RESULTS AND DISCUSSION

pDC development is impaired in the absence of IFN-I signaling

We have previously shown that Stat2 hypomorphic mutant mice (Stat2m/m) are hyporesponsive to IFN-I and have reduced numbers of DCs, particularly pDCs, in the spleen (Chen et al., 2009). Because STAT2 is predominantly activated by type I and III IFN, we used Ifnar1−/− mice to investigate whether the phenotype was due to impaired IFN-I signaling. Indeed, Ifnar1−/− mice showed significantly lower percentages and numbers of pDCs in the BM and spleen compared with WT mice (Fig. 1, A–C). A similar phenotype was observed in Stat1−/− and Stat2m/m mice (unpublished data), suggesting that IFN-I receptor and its downstream signals are involved in pDC homeostasis.

Because pDCs can be generated from myeloid or lymphoid progenitors, we next examined whether the generation of pDC from CDPs (myeloid) or CLPs (lymphoid) is affected by IFN-I signaling. In an AC-6.21 feeder system, FL primarily supported cDC development from CDPs of both WT and Ifnar1−/− mice (unpublished data). In sharp contrast to the development from CDPs, FL showed poor ability to support cDC development from WT CLPs. Instead, pDCs were preferentially generated (Fig. 1, D and E). However, this process was reversed by the absence of IFN-I signaling, as Ifnar1−/− CLPs predominantly developed cDCs but not pDCs. The total numbers of DCs generated from Ifnar1−/− CLPs were also lower than those from WT CLPs. Therefore, the numbers of Ifnar1−/− CLP-derived cDCs were actually comparable to those from WT CLPs, whereas the numbers of Ifnar1−/− CLP-derived pDCs were markedly reduced (Fig. 1 F). A similar result was also observed using BM cells as feeder (unpublished data). We next performed competitive adoptive transfer to examine whether the developmental defect is cell intrinsic. As shown in Fig. 1 (G–I), the reconstitution rate of WT and Ifnar1−/− CLPs in the BM was comparable. However, the percentages of Ifnar1−/− CLP-derived pDCs remained significantly lower than those from WT CLPs. Conversely, the percentages of Ifnar1−/− CLP-derived cDCs were higher than those from WT CLPs. A similar phenotype was observed in the spleen and thymus (unpublished data). These results suggest that the requirement of IFN-I for CLP-driven pDC development is cell autonomous.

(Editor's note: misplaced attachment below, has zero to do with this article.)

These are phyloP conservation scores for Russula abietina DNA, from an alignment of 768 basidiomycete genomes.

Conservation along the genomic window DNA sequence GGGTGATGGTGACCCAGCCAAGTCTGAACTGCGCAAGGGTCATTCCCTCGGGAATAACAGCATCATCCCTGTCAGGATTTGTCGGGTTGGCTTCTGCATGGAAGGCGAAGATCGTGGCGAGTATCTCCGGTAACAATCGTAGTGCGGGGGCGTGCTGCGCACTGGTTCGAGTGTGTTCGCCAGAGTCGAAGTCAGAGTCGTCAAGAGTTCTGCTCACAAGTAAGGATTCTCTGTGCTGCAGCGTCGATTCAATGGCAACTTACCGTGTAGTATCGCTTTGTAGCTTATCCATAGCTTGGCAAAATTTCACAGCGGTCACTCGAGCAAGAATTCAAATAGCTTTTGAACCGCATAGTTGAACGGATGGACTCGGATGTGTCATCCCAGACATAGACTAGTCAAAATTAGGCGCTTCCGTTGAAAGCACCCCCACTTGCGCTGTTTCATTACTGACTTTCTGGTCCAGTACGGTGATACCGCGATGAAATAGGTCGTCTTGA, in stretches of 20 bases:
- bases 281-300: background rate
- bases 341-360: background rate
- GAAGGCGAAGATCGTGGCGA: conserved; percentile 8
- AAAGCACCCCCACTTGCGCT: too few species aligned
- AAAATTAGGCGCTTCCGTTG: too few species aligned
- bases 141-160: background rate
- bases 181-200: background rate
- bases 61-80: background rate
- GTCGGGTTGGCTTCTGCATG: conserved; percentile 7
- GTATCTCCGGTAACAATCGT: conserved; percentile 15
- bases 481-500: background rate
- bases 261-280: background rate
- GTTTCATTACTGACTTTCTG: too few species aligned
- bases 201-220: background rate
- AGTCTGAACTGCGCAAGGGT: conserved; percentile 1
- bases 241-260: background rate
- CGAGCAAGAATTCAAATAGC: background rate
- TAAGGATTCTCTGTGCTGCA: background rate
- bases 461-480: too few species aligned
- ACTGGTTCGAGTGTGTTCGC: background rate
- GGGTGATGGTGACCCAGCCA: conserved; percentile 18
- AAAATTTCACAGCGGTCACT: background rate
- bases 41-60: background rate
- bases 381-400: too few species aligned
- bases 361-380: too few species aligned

Ifnar1−/− CLPs express lower Flt3 and show impaired survival, proliferation, and differentiation in response to FL